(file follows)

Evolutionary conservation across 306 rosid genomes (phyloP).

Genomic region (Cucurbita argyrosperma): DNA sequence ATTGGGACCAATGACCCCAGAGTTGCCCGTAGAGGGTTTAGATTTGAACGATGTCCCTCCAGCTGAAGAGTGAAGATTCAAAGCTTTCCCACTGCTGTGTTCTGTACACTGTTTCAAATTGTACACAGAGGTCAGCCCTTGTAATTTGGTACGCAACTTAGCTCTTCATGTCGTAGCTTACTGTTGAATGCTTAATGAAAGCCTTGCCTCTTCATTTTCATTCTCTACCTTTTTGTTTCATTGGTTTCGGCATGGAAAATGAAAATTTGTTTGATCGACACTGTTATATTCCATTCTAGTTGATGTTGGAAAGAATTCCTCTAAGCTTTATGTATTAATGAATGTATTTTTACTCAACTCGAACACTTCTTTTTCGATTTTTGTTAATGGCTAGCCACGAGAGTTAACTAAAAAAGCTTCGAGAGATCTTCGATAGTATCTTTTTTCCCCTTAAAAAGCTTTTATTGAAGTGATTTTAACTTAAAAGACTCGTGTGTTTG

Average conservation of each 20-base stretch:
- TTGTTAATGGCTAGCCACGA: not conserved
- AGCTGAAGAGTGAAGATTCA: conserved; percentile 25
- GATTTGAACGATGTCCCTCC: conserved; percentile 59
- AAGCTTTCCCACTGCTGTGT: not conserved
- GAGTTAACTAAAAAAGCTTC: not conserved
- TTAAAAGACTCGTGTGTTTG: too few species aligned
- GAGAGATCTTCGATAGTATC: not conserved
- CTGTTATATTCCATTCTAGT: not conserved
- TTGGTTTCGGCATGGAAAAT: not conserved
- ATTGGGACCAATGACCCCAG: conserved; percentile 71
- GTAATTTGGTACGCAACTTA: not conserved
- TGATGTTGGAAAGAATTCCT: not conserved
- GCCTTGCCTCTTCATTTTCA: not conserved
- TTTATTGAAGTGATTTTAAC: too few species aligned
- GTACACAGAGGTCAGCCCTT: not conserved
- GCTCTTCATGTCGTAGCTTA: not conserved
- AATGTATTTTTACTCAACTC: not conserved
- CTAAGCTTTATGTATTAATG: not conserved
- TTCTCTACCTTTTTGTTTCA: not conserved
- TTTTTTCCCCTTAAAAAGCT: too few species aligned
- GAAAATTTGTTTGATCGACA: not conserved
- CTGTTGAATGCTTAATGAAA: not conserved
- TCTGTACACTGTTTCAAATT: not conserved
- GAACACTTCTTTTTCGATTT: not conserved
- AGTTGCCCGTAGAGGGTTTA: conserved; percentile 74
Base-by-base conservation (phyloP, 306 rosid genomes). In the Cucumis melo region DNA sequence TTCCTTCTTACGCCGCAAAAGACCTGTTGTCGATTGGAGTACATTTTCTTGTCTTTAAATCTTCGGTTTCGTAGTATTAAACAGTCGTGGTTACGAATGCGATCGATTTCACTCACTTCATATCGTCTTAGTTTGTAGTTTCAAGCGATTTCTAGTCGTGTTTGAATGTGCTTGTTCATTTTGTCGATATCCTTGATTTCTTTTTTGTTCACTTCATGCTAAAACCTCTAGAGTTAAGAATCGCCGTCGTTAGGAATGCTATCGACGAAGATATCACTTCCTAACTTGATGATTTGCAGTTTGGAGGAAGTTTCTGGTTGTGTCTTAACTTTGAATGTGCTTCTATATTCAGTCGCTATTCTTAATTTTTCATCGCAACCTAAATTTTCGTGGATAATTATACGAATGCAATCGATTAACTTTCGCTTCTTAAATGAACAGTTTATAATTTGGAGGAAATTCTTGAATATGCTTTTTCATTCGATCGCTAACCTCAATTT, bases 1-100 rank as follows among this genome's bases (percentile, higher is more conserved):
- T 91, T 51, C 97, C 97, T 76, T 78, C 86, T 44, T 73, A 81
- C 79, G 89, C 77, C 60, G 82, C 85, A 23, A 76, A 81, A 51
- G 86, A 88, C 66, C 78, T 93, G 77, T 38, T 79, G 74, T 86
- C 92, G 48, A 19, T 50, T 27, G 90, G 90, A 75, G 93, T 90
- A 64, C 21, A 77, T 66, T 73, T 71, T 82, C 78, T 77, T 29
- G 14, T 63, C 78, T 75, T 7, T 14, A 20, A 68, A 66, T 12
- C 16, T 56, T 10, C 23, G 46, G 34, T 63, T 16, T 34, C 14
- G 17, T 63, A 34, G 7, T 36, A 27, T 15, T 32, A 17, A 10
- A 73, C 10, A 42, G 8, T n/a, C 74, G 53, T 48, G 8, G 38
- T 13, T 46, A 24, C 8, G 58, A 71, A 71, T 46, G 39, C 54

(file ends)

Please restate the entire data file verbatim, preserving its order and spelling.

Evolutionary conservation across 306 rosid genomes (phyloP).

Genomic region (Cucurbita argyrosperma): DNA sequence ATTGGGACCAATGACCCCAGAGTTGCCCGTAGAGGGTTTAGATTTGAACGATGTCCCTCCAGCTGAAGAGTGAAGATTCAAAGCTTTCCCACTGCTGTGTTCTGTACACTGTTTCAAATTGTACACAGAGGTCAGCCCTTGTAATTTGGTACGCAACTTAGCTCTTCATGTCGTAGCTTACTGTTGAATGCTTAATGAAAGCCTTGCCTCTTCATTTTCATTCTCTACCTTTTTGTTTCATTGGTTTCGGCATGGAAAATGAAAATTTGTTTGATCGACACTGTTATATTCCATTCTAGTTGATGTTGGAAAGAATTCCTCTAAGCTTTATGTATTAATGAATGTATTTTTACTCAACTCGAACACTTCTTTTTCGATTTTTGTTAATGGCTAGCCACGAGAGTTAACTAAAAAAGCTTCGAGAGATCTTCGATAGTATCTTTTTTCCCCTTAAAAAGCTTTTATTGAAGTGATTTTAACTTAAAAGACTCGTGTGTTTG

Average conservation of each 20-base stretch:
- TTGTTAATGGCTAGCCACGA: not conserved
- AGCTGAAGAGTGAAGATTCA: conserved; percentile 25
- GATTTGAACGATGTCCCTCC: conserved; percentile 59
- AAGCTTTCCCACTGCTGTGT: not conserved
- GAGTTAACTAAAAAAGCTTC: not conserved
- TTAAAAGACTCGTGTGTTTG: too few species aligned
- GAGAGATCTTCGATAGTATC: not conserved
- CTGTTATATTCCATTCTAGT: not conserved
- TTGGTTTCGGCATGGAAAAT: not conserved
- ATTGGGACCAATGACCCCAG: conserved; percentile 71
- GTAATTTGGTACGCAACTTA: not conserved
- TGATGTTGGAAAGAATTCCT: not conserved
- GCCTTGCCTCTTCATTTTCA: not conserved
- TTTATTGAAGTGATTTTAAC: too few species aligned
- GTACACAGAGGTCAGCCCTT: not conserved
- GCTCTTCATGTCGTAGCTTA: not conserved
- AATGTATTTTTACTCAACTC: not conserved
- CTAAGCTTTATGTATTAATG: not conserved
- TTCTCTACCTTTTTGTTTCA: not conserved
- TTTTTTCCCCTTAAAAAGCT: too few species aligned
- GAAAATTTGTTTGATCGACA: not conserved
- CTGTTGAATGCTTAATGAAA: not conserved
- TCTGTACACTGTTTCAAATT: not conserved
- GAACACTTCTTTTTCGATTT: not conserved
- AGTTGCCCGTAGAGGGTTTA: conserved; percentile 74
Base-by-base conservation (phyloP, 306 rosid genomes). In the Cucumis melo region DNA sequence TTCCTTCTTACGCCGCAAAAGACCTGTTGTCGATTGGAGTACATTTTCTTGTCTTTAAATCTTCGGTTTCGTAGTATTAAACAGTCGTGGTTACGAATGCGATCGATTTCACTCACTTCATATCGTCTTAGTTTGTAGTTTCAAGCGATTTCTAGTCGTGTTTGAATGTGCTTGTTCATTTTGTCGATATCCTTGATTTCTTTTTTGTTCACTTCATGCTAAAACCTCTAGAGTTAAGAATCGCCGTCGTTAGGAATGCTATCGACGAAGATATCACTTCCTAACTTGATGATTTGCAGTTTGGAGGAAGTTTCTGGTTGTGTCTTAACTTTGAATGTGCTTCTATATTCAGTCGCTATTCTTAATTTTTCATCGCAACCTAAATTTTCGTGGATAATTATACGAATGCAATCGATTAACTTTCGCTTCTTAAATGAACAGTTTATAATTTGGAGGAAATTCTTGAATATGCTTTTTCATTCGATCGCTAACCTCAATTT, bases 1-100 rank as follows among this genome's bases (percentile, higher is more conserved):
- T 91, T 51, C 97, C 97, T 76, T 78, C 86, T 44, T 73, A 81
- C 79, G 89, C 77, C 60, G 82, C 85, A 23, A 76, A 81, A 51
- G 86, A 88, C 66, C 78, T 93, G 77, T 38, T 79, G 74, T 86
- C 92, G 48, A 19, T 50, T 27, G 90, G 90, A 75, G 93, T 90
- A 64, C 21, A 77, T 66, T 73, T 71, T 82, C 78, T 77, T 29
- G 14, T 63, C 78, T 75, T 7, T 14, A 20, A 68, A 66, T 12
- C 16, T 56, T 10, C 23, G 46, G 34, T 63, T 16, T 34, C 14
- G 17, T 63, A 34, G 7, T 36, A 27, T 15, T 32, A 17, A 10
- A 73, C 10, A 42, G 8, T n/a, C 74, G 53, T 48, G 8, G 38
- T 13, T 46, A 24, C 8, G 58, A 71, A 71, T 46, G 39, C 54